Monday, October 02, 2006

The 5th Carnival of Feminist Science Fiction and Fantasy Fans

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Welcome to the fifth edition of the Carnival of Feminist Science Fiction and Fantasy Fans! We have a full plate to offer you: from G4 to Wizard, and from princesses to perverts.

Comics

First up, Jenn revisits an old debate between Ragnell and Scipio in her post Sexual Dimorphism and Feminism and looks at the scientific position on sexual dimorphism in the human brain. She notes




Fundamentally, I and other feminists must adapt our philosophy to incorporate the findings of science, and vocalize the fact that science cannot and should not be used to justify unequal treatment.

Over at Snap Judgements , Carla laments Joss Whedon’s impending run on Runaways by bringing up examples of his treatment of Kitty and Emma in Astonishing X-Men. In Unscrewing the Inscrutable, Marionette makes someone at Marvel take a moment to think. Jeremy versus the X-Men and finds a link between comics and being a stay-at-home-dad. And jlg1 looks closely at Pantha in Nobody helped me. Nobody cared.

Soyoerika discusses breast physics, bras and Arisia over at Zamaron:



Brothers and Sisters, I invite you to join me in a round of boggling at this
so-called character design. While I can buy the impracticality of the eighties
outfit, I simply cannot wrap my brain around the current outfit at all.

To go along with this, Kalinara offers up her analysis of Manly Men and Buxom Babes. Meanwhile, Ragnell studies Black Panther and Storm’s first fight as a married couple. She also covers for us the sexist trainwreck known as Wizard Magazine’s “How to Draw” series and the reactions from the female superhero fan community found on livejournal.

We’re all holding our breaths waiting to see who’s going to be cast as Wonder Woman, and Amy Reads over at Arrogant Self-Reliance is no exception. While many of us have an inkling of who we’d maybe want to see, Amy’s main concern is that the actress cast demonstrates the wonder of her namesake.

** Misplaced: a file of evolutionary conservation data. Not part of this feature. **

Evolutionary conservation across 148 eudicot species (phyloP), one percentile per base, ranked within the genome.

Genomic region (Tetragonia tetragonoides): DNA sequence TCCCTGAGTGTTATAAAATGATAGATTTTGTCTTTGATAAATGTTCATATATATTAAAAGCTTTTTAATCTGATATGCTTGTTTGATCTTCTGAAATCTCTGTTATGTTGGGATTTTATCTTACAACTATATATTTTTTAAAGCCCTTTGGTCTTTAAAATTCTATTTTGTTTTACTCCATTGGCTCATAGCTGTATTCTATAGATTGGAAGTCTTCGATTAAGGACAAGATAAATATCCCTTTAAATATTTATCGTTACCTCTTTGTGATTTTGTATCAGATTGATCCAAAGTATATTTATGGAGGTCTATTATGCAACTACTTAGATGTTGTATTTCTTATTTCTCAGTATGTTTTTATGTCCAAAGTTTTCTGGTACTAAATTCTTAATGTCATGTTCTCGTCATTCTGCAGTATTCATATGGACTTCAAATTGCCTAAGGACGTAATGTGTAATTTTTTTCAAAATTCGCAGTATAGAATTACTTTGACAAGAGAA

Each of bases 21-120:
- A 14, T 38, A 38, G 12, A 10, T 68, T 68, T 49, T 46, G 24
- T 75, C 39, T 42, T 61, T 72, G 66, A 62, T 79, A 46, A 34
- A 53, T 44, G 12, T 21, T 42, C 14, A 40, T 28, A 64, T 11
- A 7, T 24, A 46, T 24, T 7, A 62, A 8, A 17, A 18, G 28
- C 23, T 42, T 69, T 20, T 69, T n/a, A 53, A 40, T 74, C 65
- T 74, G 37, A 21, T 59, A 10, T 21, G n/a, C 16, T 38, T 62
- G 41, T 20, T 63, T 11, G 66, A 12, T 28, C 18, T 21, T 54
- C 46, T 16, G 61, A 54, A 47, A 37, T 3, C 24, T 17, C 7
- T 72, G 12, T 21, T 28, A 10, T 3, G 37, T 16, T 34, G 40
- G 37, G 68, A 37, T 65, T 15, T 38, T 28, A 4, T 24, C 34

Web Comics

Though she’s been a fan of Scott’s Kurtz’s PvP for awhile, Robyn discusses her hesitation of remaining a regular reader in her post In Which I am Annoyed by PvP.

Also, make sure to check out how to draw comics the Planet Karen way.

Writing

Cassiphone, at Velvet Threads writes of the camaraderie and literary experience that she encountered after sending in a story to Fantasy and Science Fiction for the Slushbomb. Racy Li wonders why there isn’t and makes her case for there to be more of a connection between science fiction and erotic romance in Erotic Romance: Science fiction’s forgotten stepsister. Malachi explores the relationship between fiction and feminism by looking at the “princess syndrome” in fantasy. In the post On Cartography and Dissection, little light writes beautifully about being the Other.

Video games

Baring all about her love for video games, Blitzgal interprets the implications and frustrations about being a woman gamer, and gives a few helpful suggestions on how games could be better in her post But why do her boobs have to jiggle like that? And at her blog, Wonderland, Alice gives a run-down of Games for the Ladies. Lake Desire points us over to Fiona Cherbak’s piece, the Game Industry’s 100 Most Influential Women and also directs attention to some of the misogynistic elements in the ever-popular Katamari Damacy.